With the advent of Microsoft Dynamics CRM 2011 right around the corner, the choice between Salesforce.com and Microsoft Dynamics CRM just got a lot easier. If you are a business that utilizes Microsoft Office applications, including Microsoft Outlook, choosing Microsoft Dynamics CRM 2011 over Salesforce.com makes a lot of sense.
Here are the key differentiators that make us feel Microsoft Dynamics CRM 2011 is the better investment:
1) Office Experience
- Microsoft Dynamics CRM is a true Microsoft Outlook application, not just a plugin
- SFDC is repealing Outlook features; for example, users can’t manage opportunities and leads anymore
- SFDC Outlook plugin can be a point of failure. This is true of any CRM vendor doing integration with Microsoft Office, Microsoft will always be one step ahead on this front.
- CRM 2011 inherits security and data privileges…SFDC does not
- CRM 2011 allows charts, lists, iFrames to be displayed…SFDC only reports
- CRM 2011 data is real time…SFDC has a lag of 30-60 minutes
- CRM 2011 allows for unlimited data refreshes. SFDC limits refreshes
3) Inline Analytics
- CRM 2011 offers Inline Analytics...SFDC does not have a parallel offering
- SFDC users must leave their task or process…open reports or dashboards..and hope that they don’t get distracted
4) One-Click Drill Down
- CRM 2011 offers One-Click drill down…SFDC does not have a parallel offering
- SFDC users can click on a static image of a chart to pull up the full report. From the full report they can drill down…much less clicks with CRM 2011
5) User Interface Customizations
- CRM 2011 offers a new drag and drop capability for end users that is so easy
- SFDC offers UI personalization…but users can’t revert changes
- SFDC personalization features are for power users and administrators only
6) Value Matters
- CRM 2011 Online - $44/user/mo. – one version. A promotional introductory price of $34/user/mo. was recently announced and will be available through June 30 2011.
- SFDC Professional - $65/user/mo.
- SFDC Enterprise - $125/user/mo.
- SFDC Unlimited - $250/user/mo.
7) Hidden Costs – aka, the SFDC Tax
- CRM 2011 Online - $44/user/mo. – one version, one price. Includes 5 GB data storage, mobile client, web portal accelerator that you can customize, knowledgebase, and document management options (simple - out of the box, robust - out of the box SharePoint 2010 integration (SharePoint purchased separately)
- SFDC – Data Storage (5GB) - $1,000/year. Professional / Enterprise provide 20 MB of data and 600 MB of file storage/user.
- SFDC – Mobile $/user/mo.
- SFDC - Knowledge Base - $/user/mo.
- SFDC - Customer Portal - $/user/mo.
- SFDC - Partner Portal - $/user/mo.
- SFDC – SLA – Not Available. CRM 2011 has a 99.9% uptime, financially backed SLA.
Need to decrease the number of users? SFDC does not allow the number of user subscriptions purchased to be decreased during the subscription term.
26 thoughts on “Microsoft Dynamics CRM 2011 vs. Salesforce.com: Why Microsoft is the better investment”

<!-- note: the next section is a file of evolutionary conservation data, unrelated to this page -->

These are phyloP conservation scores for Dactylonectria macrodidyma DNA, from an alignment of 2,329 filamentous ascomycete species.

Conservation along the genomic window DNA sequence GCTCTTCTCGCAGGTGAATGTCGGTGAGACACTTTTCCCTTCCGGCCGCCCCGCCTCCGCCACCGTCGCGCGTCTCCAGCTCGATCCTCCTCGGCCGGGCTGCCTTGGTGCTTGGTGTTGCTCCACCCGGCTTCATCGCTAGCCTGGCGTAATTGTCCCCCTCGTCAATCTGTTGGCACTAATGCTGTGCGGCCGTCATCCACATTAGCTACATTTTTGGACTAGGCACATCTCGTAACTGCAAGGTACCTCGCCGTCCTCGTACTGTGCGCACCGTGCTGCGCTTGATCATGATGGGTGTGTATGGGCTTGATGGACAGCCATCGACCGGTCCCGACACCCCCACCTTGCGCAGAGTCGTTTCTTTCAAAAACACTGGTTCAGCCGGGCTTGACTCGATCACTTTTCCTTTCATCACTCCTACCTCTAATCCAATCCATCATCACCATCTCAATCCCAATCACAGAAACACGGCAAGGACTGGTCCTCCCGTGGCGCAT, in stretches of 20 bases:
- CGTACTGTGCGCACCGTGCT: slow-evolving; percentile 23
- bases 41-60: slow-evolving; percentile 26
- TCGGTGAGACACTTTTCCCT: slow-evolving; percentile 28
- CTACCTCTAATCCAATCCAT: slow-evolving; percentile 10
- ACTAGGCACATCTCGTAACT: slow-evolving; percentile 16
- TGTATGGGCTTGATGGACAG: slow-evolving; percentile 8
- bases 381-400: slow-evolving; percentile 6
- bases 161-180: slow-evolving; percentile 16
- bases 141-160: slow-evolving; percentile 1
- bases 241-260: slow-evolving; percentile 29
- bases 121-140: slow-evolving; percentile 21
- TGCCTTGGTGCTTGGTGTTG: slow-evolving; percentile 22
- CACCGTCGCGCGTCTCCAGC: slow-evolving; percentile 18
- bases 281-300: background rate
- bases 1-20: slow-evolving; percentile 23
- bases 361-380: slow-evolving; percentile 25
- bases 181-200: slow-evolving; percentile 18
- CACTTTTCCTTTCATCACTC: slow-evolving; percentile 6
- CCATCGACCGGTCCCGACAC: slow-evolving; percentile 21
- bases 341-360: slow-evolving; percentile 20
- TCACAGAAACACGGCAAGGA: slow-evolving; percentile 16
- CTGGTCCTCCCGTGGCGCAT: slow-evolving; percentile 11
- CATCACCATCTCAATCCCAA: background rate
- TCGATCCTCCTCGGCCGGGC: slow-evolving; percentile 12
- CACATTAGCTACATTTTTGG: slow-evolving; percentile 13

Salesforce is a much better CRM than Microsoft Dynamics CRM.It is very fast, adaptable and flexible to use.
Thank you for your opinion. Definitely a debate for the ages. Microsoft has a lot more to offer with Microsoft Dynamics 365 (CRM) Office 365, PowerBI, LinkedIn, SharePoint, and more. Salesforce has CRM covered, but so does Microsoft...and then some. More value for less money is a better investment.
Ifrom a business prospective, salesforce is one of the most revolutionary products I have ever seen. It allows the customer to manage its business with very little iIT intervention. It allows to change processes in a very fast manner, it is flexible, it is adaptable. It allows us to make more money. CRM does not compare.
1.)I have environment in which CRM,SQL and sql server reporting services are running on three different server.Fourth server is having AD with 4 trusted domain.Will ifd implementation is suited for the environment or not.If yes,will ifd work with trusted domain to authenticate users.
2.)I have installed CRM with domain administrative rights and not with local admin rights.Now can I install and configure adfs 2.0 on crm server with local admin rights and configure claim based authentication and ifd with local admin rights.
3.)I don’t have much understanding about certificates,can wild card certificate has some boundation regarding countries (i.e if bought in india then can not be used in usa).
4.) Does ADFS 2.0 installation for IFD has some impact on AD server(i.e trusted domain)
5)For mmc entries,does I need to add certificate in personal or trusted root or both.For private keys I have to allow network services for both personal and trusted or only trusted.
Reply from your side will be appreciated!!!!
Thanks in advance!!
It's a nice article and for a long time i was really looking for an article which can do the comparison between Salesforce and Microsoft Dynamics. No doubt both the companies has some advantages and disadvantages in their offering. So, a company while going for any
Solution must choose that module/application which best suit their requirement/need.